'Look at all this pink:' Thousands participate in Susan G. Komen walk for breast cancer research

"It just makes me feel good, makes me tingle. It's like a sea of pink. Look at all this pink."

They walked in pink tutus, in pink Superman capes, and leaning on pink canes.

They walked for mothers, sisters and wives who died of breast cancer, or who endure the disease today. Some women walked for themselves.

They walked Sunday in Hunt Valley as the sun rose and chill eased, saying it wasn't as cold or wet as in years past.

They walked, about 8,000 of them in the Susan G. Komen Race for the Cure, for the one in eight women who will be diagnosed with breast cancer and 40,000 who will die in the U.S. each year without a cure.

They walked for a Russian grandmother, Regina Yakutchik, who worked in the drapery department at Sears and who died at 56. They walked for a Baltimore mother, Evelyn Gabinet, who threw an ace horseshoe and died at 59.

They walked for the woman who started it all, Susan G. Komen, 36, who died in 1980 when breast health was less discussed. They wanted to shout out about her killer, so they took to the streets. They walked in Dallas, Texas, with 800 people in 1983. They walked in 57 U.S. cities about a decade later.

They walked along Baltimore's Inner Harbor with 2,000 people in 1993. More women came the next year, then even more.

They walked each fall in Hunt Valley since 2007 and raised $1.2 million last year for breast cancer research, said Kim Schmulowitz, spokeswoman for the Maryland chapter of Susan. G. Komen. The nonprofit hopes to match that amount this year.

"As much as awareness has grown," she said, "it's still a very common and, unfortunately, very deadly disease."

They walked Sunday and some ran for 4,700 Maryland women diagnosed with breast cancer each year. Some wore pink gorilla suits, pink fairy wings and pink wigs.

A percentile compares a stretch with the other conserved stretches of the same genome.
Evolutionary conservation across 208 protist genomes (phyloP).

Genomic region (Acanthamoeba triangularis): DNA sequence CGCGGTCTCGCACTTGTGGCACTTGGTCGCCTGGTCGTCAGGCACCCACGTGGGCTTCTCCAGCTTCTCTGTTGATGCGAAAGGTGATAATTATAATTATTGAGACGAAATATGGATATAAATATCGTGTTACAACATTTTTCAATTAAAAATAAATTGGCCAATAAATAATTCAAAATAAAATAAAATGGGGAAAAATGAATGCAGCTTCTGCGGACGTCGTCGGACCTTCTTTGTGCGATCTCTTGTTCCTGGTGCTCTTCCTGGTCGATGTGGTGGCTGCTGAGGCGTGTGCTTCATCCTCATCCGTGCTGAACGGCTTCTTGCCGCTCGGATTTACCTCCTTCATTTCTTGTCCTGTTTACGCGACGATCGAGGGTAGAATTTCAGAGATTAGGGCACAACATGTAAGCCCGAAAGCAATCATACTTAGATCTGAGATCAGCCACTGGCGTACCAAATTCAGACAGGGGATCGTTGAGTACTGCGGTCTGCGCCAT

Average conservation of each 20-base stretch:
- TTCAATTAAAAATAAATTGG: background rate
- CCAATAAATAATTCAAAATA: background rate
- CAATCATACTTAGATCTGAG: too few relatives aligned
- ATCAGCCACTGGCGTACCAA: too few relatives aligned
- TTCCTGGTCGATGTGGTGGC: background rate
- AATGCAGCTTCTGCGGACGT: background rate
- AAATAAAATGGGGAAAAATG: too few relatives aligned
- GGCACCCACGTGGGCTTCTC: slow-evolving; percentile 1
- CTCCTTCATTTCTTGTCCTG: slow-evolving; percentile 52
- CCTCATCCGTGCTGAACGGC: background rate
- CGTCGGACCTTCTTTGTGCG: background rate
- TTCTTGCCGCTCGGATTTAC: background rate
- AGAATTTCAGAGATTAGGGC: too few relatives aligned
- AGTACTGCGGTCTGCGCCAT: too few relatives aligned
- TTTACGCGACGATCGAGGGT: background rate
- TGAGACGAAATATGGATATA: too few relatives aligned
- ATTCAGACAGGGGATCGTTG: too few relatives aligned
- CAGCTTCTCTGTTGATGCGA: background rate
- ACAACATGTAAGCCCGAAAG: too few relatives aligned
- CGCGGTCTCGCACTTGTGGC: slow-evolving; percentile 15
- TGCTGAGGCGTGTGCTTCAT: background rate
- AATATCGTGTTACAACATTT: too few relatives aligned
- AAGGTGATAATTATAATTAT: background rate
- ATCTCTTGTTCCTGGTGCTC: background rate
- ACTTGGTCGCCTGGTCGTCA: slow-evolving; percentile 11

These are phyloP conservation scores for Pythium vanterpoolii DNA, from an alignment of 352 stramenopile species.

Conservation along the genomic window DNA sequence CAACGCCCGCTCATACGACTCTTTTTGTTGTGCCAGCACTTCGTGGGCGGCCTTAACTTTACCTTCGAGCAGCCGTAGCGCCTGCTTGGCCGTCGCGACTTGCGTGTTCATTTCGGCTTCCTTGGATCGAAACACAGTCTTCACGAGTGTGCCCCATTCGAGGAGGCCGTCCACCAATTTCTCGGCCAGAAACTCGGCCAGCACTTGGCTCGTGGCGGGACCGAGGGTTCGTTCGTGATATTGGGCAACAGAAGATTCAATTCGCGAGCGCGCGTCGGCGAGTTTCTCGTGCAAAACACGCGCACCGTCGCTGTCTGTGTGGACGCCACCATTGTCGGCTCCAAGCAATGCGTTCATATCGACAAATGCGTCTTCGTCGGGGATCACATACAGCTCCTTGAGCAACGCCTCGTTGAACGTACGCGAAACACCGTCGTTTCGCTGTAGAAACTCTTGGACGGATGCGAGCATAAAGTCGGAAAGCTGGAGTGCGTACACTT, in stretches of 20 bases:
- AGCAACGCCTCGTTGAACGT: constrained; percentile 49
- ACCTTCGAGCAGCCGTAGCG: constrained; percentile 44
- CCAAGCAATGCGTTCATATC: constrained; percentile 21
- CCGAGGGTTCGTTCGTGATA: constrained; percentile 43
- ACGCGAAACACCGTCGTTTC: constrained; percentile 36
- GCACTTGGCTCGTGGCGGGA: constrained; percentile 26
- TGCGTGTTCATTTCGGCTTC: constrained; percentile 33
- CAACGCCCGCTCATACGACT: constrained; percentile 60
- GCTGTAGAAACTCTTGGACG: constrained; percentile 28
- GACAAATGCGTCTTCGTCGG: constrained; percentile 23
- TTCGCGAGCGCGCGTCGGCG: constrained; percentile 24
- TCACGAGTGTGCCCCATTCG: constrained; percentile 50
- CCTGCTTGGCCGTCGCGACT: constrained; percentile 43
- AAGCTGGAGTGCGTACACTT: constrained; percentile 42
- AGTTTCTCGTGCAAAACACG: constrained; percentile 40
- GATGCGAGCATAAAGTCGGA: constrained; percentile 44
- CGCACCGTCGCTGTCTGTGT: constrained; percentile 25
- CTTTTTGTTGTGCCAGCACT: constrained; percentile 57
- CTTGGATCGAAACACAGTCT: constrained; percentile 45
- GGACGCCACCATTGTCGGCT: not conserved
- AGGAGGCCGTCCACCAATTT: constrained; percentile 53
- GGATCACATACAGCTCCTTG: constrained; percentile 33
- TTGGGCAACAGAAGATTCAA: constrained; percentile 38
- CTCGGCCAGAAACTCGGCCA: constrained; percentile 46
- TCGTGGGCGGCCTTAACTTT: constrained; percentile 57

They walked without Judy Davanzo of Timonium. The 49-year-old elementary school teacher and fitness instructor died of breast cancer in April.

"She is here today with all of us," her older sister Jill Frey told the crowd.

Like a butterfly, Davanzo would alight on the lives around her, Frey said. The barista from Starbucks cried beside her hospice bed. Her family continues the nonprofit CaringOn she founded to support caregivers of cancer patients. Her sisters walked Sunday with her husband, Drew, 16-year-old daughter, Reese, and 11-year-old son, Trace — and all the other families.

They walked for Kathy Myers, 63, of Harford County, who has lived five years free of cancer, but remembers the burns on her skin from the chemotherapy.

They walked for Dorothy Talley, who worked at Sinai Hospital and died two years ago at 56. She had two grown sons.

They walked for Cindy Schroeder of Parkville, a financial-accounts manager, who died three years ago of breast cancer at 55. She also had two grown sons.

They walked for Vallorie Sharp, 66, of Northwest Baltimore.

"I told them I can't do no walking," said Sharp, a retired telephone company clerk who has been free of cancer for two years.

Sharp felt a lump on her 64th birthday. Her daughter and granddaughters drove her Sunday to her first Susan G. Komen Race for the Cure. They walked and she waited in the tent with the music and pink roses for survivors.

"They even dressed the doggies up," she said. "You see the doggies? So you know they're feeling good. It just makes me feel good — makes me tingle. It's like a sea of pink. Look at all this pink. Pink everywhere. It makes you feel good to know there's all these people out here walking for somebody."

They walked for grandmothers, daughters, co-workers and friends. They walked for the nearly quarter-million new cases of invasive breast cancer diagnosed in the United States each year.

After they walked, they gathered before the stage to celebrate the distance they've come and their hope for a cure.

Then they danced.

tprudente@baltsun.com

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